While JetBlue Airways management is expecting a "fairly short" payback on its investment in a new Airbus A320 winglet retrofit programme, the carrier does not know which winglet solution will be installed on its A320 aircraft.

Executives said the carrier's investment in winglet retrofits for its fleet of Airbus A320s will have "a fairly short payback period".

Based on "today's fuel prices" the company estimated recouping the investment within a "two-year timeframe" during a conference call outlining the carrier's fleet moves announced on 21 June.

JetBlue later told Air Transport Intelligence it does "not have the final numbers" in terms of the fuel burn improvement for the retrofit programme, but the carrier is expecting "similar" improvements to the sharklets that will be installed on its new-build A320-family aircraft.

"All of our A320 and A321 deliveries beginning in 2013 will have sharklets, improving our fuel efficiency by roughly 3%", said Ed Barnes, JetBlue's CFO.

It was also revealed during the call that the retrofits are "expected to commence sometime in 2013" though there is uncertainty if Airbus has "certification for the final specs yet".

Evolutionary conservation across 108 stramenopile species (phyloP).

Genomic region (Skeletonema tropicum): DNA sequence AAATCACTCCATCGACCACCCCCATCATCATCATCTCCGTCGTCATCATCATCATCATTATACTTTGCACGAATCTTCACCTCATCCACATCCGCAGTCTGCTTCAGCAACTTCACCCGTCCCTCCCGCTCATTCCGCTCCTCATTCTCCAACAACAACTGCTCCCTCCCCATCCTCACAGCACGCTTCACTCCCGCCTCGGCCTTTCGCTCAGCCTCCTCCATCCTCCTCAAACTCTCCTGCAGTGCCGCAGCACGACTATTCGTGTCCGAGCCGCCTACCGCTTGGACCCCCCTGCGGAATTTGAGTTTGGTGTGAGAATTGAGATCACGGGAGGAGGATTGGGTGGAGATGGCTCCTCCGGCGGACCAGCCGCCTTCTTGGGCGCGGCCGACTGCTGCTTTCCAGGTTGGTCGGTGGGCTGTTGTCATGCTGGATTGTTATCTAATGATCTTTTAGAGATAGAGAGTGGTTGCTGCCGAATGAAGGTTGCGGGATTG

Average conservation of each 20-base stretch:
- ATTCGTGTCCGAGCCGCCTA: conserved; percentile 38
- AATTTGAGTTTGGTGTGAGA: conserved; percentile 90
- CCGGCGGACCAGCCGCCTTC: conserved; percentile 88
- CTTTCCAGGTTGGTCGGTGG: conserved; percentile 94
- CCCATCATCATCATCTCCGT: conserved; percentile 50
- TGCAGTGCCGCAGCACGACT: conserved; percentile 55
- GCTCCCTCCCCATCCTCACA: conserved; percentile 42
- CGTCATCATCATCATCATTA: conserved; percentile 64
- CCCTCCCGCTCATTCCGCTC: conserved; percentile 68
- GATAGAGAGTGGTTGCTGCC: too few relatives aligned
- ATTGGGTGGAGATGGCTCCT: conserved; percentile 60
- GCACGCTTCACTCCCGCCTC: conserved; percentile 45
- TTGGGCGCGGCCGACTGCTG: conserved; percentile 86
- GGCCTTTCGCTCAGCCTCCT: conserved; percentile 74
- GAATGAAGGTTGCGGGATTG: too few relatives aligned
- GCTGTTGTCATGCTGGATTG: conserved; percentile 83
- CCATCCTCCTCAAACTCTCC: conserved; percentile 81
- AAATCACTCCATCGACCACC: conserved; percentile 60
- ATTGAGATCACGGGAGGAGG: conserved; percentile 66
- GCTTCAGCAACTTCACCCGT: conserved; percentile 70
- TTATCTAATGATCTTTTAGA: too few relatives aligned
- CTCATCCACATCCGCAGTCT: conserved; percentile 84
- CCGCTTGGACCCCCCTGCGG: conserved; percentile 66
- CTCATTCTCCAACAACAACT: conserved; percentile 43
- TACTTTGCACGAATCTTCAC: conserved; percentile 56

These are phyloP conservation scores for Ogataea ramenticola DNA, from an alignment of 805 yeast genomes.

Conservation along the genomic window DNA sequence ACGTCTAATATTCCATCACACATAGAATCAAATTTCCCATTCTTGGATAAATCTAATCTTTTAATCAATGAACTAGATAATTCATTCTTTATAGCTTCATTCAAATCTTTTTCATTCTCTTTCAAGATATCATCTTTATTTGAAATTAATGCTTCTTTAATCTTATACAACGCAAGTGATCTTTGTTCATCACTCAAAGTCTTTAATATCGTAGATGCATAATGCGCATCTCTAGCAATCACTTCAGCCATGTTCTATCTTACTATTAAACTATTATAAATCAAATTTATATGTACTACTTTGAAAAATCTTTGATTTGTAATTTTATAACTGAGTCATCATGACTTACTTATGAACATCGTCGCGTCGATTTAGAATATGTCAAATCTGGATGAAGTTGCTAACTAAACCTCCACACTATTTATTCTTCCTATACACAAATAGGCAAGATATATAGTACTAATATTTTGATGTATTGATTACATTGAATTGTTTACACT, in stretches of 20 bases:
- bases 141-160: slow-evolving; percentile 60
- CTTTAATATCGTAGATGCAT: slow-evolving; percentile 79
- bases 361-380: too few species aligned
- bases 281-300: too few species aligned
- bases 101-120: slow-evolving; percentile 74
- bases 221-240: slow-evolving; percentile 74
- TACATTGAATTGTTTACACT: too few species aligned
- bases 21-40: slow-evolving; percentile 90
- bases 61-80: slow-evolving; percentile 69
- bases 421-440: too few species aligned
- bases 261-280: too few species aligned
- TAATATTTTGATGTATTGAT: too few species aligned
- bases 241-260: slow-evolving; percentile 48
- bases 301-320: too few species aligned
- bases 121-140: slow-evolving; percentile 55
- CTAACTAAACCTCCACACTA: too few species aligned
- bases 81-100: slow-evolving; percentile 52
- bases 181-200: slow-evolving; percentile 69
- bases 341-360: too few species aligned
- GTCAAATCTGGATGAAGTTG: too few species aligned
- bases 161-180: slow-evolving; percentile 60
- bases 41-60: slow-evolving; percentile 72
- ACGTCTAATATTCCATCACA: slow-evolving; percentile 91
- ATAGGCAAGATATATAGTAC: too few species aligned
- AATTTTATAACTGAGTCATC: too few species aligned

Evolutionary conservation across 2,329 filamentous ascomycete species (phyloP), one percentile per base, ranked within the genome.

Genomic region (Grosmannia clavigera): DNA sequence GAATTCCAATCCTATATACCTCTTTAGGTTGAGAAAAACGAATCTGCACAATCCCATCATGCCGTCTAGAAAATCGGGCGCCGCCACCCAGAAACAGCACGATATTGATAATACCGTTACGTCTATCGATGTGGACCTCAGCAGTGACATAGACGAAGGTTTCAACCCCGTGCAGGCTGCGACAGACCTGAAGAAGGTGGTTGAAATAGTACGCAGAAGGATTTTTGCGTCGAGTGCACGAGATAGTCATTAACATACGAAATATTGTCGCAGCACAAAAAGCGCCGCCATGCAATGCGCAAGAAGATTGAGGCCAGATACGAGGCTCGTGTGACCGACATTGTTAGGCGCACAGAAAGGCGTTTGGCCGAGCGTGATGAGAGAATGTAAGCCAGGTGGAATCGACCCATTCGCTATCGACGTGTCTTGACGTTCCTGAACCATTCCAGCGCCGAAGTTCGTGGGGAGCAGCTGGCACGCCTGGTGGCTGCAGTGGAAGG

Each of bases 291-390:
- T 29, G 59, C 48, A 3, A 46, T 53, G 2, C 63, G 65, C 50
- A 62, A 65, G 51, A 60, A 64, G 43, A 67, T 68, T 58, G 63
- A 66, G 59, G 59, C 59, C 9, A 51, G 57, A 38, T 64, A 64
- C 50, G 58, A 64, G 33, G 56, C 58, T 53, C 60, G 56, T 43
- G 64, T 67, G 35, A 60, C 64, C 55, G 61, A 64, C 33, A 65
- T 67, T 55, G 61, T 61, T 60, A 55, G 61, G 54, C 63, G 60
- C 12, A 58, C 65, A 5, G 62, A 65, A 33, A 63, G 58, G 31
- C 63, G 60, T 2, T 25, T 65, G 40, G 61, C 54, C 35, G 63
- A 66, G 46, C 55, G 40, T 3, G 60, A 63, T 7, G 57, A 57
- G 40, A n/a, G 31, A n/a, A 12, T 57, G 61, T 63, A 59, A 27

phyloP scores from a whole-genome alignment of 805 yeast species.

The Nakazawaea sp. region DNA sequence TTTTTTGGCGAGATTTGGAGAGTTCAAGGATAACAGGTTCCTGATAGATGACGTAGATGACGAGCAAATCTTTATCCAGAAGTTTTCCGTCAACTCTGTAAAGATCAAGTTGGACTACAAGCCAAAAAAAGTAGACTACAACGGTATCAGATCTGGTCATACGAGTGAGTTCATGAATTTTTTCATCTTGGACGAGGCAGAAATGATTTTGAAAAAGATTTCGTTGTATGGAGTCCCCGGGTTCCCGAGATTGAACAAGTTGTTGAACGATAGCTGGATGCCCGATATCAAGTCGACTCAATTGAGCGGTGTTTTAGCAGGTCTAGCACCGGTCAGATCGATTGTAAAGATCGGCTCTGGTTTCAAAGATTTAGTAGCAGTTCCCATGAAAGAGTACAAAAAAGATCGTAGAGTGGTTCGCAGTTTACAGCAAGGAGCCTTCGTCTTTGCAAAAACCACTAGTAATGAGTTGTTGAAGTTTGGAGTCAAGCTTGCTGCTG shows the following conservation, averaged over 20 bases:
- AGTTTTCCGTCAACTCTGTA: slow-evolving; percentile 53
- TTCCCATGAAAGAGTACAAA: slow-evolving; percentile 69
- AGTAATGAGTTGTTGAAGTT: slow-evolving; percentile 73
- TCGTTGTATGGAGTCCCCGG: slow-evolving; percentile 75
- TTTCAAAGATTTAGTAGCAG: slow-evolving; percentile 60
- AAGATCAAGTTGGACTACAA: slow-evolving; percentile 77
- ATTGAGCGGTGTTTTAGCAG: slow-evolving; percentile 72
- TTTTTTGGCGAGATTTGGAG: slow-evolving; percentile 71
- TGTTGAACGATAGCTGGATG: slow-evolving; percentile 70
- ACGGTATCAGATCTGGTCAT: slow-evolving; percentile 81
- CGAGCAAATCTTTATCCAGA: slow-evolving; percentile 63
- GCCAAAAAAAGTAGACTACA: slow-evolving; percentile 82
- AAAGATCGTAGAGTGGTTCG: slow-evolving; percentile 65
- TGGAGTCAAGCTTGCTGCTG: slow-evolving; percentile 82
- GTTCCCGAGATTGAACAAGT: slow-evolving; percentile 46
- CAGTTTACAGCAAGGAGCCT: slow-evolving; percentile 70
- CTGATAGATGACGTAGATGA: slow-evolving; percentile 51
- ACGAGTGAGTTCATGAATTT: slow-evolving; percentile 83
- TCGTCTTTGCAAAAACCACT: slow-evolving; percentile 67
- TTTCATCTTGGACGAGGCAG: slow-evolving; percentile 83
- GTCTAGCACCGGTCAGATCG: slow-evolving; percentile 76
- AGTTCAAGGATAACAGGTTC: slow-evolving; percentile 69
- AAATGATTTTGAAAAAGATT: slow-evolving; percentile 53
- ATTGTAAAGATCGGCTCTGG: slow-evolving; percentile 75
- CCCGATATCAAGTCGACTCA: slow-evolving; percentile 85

Beyond the start date for retrofits and some fuel efficiency estimates, details of the retrofit fit plan are vague. JetBlue could not provide "specific numbers" about the length of the project. The New York-based carrier is still awaiting "slightly more information from Airbus on exactly what the final solution is, and what the availability of the kits will be".

JetBlue has "been very active on retrofitting the A320 [with winglets], including providing test aircraft. We plan to do the same for even the sharklet to see if that's the right retrofit", said CEO Dave Barger.

Last year a JetBlue A320 completed a test with Aviation Partners winglets. Asked if Aviation Partners was involved in the project, JetBlue stated: "It is our understanding that they are still in discussions with Airbus".

While an exact solution has yet to be determined, according to JetBlue, the modification "will require some structural reinforcement in the wing root area".

The carrier also said that the wing tip device installed for the retrofit "will be very similar if not identical" to the sharklet modification that will be available on new-build Airbus aircraft.

Source: Air Transport Intelligence news